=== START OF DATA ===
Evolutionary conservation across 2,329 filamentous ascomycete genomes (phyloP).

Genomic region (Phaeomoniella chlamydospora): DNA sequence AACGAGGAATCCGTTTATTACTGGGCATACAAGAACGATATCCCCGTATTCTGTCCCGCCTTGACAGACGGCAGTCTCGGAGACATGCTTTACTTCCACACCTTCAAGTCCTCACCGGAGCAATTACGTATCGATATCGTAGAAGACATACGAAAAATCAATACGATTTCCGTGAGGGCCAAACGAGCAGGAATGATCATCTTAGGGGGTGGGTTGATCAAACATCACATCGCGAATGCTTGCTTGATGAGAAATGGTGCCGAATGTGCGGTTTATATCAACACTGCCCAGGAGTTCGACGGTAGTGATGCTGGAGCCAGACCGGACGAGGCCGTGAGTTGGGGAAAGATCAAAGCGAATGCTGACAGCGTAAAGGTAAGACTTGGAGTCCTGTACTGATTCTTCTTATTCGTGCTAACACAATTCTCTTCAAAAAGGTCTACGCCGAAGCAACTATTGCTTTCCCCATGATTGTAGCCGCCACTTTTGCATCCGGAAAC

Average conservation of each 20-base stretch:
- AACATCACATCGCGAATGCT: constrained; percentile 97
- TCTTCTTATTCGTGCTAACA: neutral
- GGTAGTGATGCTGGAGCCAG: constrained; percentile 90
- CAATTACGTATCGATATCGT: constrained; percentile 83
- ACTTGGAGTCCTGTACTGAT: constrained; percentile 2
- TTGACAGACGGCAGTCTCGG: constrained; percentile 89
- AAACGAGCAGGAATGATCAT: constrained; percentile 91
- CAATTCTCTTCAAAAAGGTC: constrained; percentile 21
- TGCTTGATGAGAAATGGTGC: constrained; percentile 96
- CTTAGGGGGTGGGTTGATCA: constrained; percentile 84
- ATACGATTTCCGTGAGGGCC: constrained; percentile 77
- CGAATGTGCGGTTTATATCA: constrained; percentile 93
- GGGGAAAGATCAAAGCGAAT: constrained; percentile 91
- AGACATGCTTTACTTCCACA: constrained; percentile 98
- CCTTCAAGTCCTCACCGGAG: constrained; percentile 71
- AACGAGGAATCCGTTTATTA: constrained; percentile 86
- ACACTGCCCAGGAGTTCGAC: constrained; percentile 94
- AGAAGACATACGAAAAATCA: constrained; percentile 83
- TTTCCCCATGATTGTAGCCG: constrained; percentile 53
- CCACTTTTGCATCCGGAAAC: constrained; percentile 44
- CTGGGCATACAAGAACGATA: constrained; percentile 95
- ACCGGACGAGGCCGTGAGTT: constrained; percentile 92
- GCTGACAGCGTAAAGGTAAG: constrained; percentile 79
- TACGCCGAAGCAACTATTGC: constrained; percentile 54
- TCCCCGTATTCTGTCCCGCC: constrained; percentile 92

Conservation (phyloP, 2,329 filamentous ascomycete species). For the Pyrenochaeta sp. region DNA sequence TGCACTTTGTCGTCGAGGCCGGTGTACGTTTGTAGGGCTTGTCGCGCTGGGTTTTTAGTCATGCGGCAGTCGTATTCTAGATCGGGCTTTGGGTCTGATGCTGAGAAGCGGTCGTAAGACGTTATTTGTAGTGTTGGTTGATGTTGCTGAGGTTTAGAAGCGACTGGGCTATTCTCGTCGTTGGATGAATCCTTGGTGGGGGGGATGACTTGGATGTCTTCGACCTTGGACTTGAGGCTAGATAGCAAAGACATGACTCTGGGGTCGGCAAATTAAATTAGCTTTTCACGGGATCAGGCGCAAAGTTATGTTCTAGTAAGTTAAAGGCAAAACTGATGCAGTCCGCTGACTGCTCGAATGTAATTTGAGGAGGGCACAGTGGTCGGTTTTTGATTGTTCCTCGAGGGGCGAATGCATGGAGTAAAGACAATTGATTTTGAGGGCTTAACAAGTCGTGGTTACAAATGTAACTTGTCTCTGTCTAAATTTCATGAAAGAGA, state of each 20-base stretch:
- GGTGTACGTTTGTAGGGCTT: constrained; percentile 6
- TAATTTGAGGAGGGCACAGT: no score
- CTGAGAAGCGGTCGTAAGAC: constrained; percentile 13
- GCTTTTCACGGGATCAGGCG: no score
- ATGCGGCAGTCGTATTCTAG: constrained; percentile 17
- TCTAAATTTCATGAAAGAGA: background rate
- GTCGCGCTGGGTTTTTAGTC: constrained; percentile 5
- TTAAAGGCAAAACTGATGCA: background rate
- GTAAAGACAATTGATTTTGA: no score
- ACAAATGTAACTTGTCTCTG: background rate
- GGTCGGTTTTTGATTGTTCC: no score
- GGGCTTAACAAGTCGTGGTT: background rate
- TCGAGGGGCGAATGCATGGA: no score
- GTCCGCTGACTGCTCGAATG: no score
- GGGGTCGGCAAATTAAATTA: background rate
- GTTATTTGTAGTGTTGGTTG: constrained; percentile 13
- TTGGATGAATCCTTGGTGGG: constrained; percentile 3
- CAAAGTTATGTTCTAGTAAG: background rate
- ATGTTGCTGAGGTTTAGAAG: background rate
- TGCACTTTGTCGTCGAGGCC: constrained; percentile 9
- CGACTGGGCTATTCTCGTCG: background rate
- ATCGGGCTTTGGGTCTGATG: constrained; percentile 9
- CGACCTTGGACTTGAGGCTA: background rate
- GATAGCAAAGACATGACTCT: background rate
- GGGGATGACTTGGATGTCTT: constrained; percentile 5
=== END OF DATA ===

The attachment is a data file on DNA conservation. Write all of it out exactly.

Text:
Evolutionary conservation across 2,329 filamentous ascomycete genomes (phyloP).

Genomic region (Phaeomoniella chlamydospora): DNA sequence AACGAGGAATCCGTTTATTACTGGGCATACAAGAACGATATCCCCGTATTCTGTCCCGCCTTGACAGACGGCAGTCTCGGAGACATGCTTTACTTCCACACCTTCAAGTCCTCACCGGAGCAATTACGTATCGATATCGTAGAAGACATACGAAAAATCAATACGATTTCCGTGAGGGCCAAACGAGCAGGAATGATCATCTTAGGGGGTGGGTTGATCAAACATCACATCGCGAATGCTTGCTTGATGAGAAATGGTGCCGAATGTGCGGTTTATATCAACACTGCCCAGGAGTTCGACGGTAGTGATGCTGGAGCCAGACCGGACGAGGCCGTGAGTTGGGGAAAGATCAAAGCGAATGCTGACAGCGTAAAGGTAAGACTTGGAGTCCTGTACTGATTCTTCTTATTCGTGCTAACACAATTCTCTTCAAAAAGGTCTACGCCGAAGCAACTATTGCTTTCCCCATGATTGTAGCCGCCACTTTTGCATCCGGAAAC

Average conservation of each 20-base stretch:
- AACATCACATCGCGAATGCT: constrained; percentile 97
- TCTTCTTATTCGTGCTAACA: neutral
- GGTAGTGATGCTGGAGCCAG: constrained; percentile 90
- CAATTACGTATCGATATCGT: constrained; percentile 83
- ACTTGGAGTCCTGTACTGAT: constrained; percentile 2
- TTGACAGACGGCAGTCTCGG: constrained; percentile 89
- AAACGAGCAGGAATGATCAT: constrained; percentile 91
- CAATTCTCTTCAAAAAGGTC: constrained; percentile 21
- TGCTTGATGAGAAATGGTGC: constrained; percentile 96
- CTTAGGGGGTGGGTTGATCA: constrained; percentile 84
- ATACGATTTCCGTGAGGGCC: constrained; percentile 77
- CGAATGTGCGGTTTATATCA: constrained; percentile 93
- GGGGAAAGATCAAAGCGAAT: constrained; percentile 91
- AGACATGCTTTACTTCCACA: constrained; percentile 98
- CCTTCAAGTCCTCACCGGAG: constrained; percentile 71
- AACGAGGAATCCGTTTATTA: constrained; percentile 86
- ACACTGCCCAGGAGTTCGAC: constrained; percentile 94
- AGAAGACATACGAAAAATCA: constrained; percentile 83
- TTTCCCCATGATTGTAGCCG: constrained; percentile 53
- CCACTTTTGCATCCGGAAAC: constrained; percentile 44
- CTGGGCATACAAGAACGATA: constrained; percentile 95
- ACCGGACGAGGCCGTGAGTT: constrained; percentile 92
- GCTGACAGCGTAAAGGTAAG: constrained; percentile 79
- TACGCCGAAGCAACTATTGC: constrained; percentile 54
- TCCCCGTATTCTGTCCCGCC: constrained; percentile 92

Conservation (phyloP, 2,329 filamentous ascomycete species). For the Pyrenochaeta sp. region DNA sequence TGCACTTTGTCGTCGAGGCCGGTGTACGTTTGTAGGGCTTGTCGCGCTGGGTTTTTAGTCATGCGGCAGTCGTATTCTAGATCGGGCTTTGGGTCTGATGCTGAGAAGCGGTCGTAAGACGTTATTTGTAGTGTTGGTTGATGTTGCTGAGGTTTAGAAGCGACTGGGCTATTCTCGTCGTTGGATGAATCCTTGGTGGGGGGGATGACTTGGATGTCTTCGACCTTGGACTTGAGGCTAGATAGCAAAGACATGACTCTGGGGTCGGCAAATTAAATTAGCTTTTCACGGGATCAGGCGCAAAGTTATGTTCTAGTAAGTTAAAGGCAAAACTGATGCAGTCCGCTGACTGCTCGAATGTAATTTGAGGAGGGCACAGTGGTCGGTTTTTGATTGTTCCTCGAGGGGCGAATGCATGGAGTAAAGACAATTGATTTTGAGGGCTTAACAAGTCGTGGTTACAAATGTAACTTGTCTCTGTCTAAATTTCATGAAAGAGA, state of each 20-base stretch:
- GGTGTACGTTTGTAGGGCTT: constrained; percentile 6
- TAATTTGAGGAGGGCACAGT: no score
- CTGAGAAGCGGTCGTAAGAC: constrained; percentile 13
- GCTTTTCACGGGATCAGGCG: no score
- ATGCGGCAGTCGTATTCTAG: constrained; percentile 17
- TCTAAATTTCATGAAAGAGA: background rate
- GTCGCGCTGGGTTTTTAGTC: constrained; percentile 5
- TTAAAGGCAAAACTGATGCA: background rate
- GTAAAGACAATTGATTTTGA: no score
- ACAAATGTAACTTGTCTCTG: background rate
- GGTCGGTTTTTGATTGTTCC: no score
- GGGCTTAACAAGTCGTGGTT: background rate
- TCGAGGGGCGAATGCATGGA: no score
- GTCCGCTGACTGCTCGAATG: no score
- GGGGTCGGCAAATTAAATTA: background rate
- GTTATTTGTAGTGTTGGTTG: constrained; percentile 13
- TTGGATGAATCCTTGGTGGG: constrained; percentile 3
- CAAAGTTATGTTCTAGTAAG: background rate
- ATGTTGCTGAGGTTTAGAAG: background rate
- TGCACTTTGTCGTCGAGGCC: constrained; percentile 9
- CGACTGGGCTATTCTCGTCG: background rate
- ATCGGGCTTTGGGTCTGATG: constrained; percentile 9
- CGACCTTGGACTTGAGGCTA: background rate
- GATAGCAAAGACATGACTCT: background rate
- GGGGATGACTTGGATGTCTT: constrained; percentile 5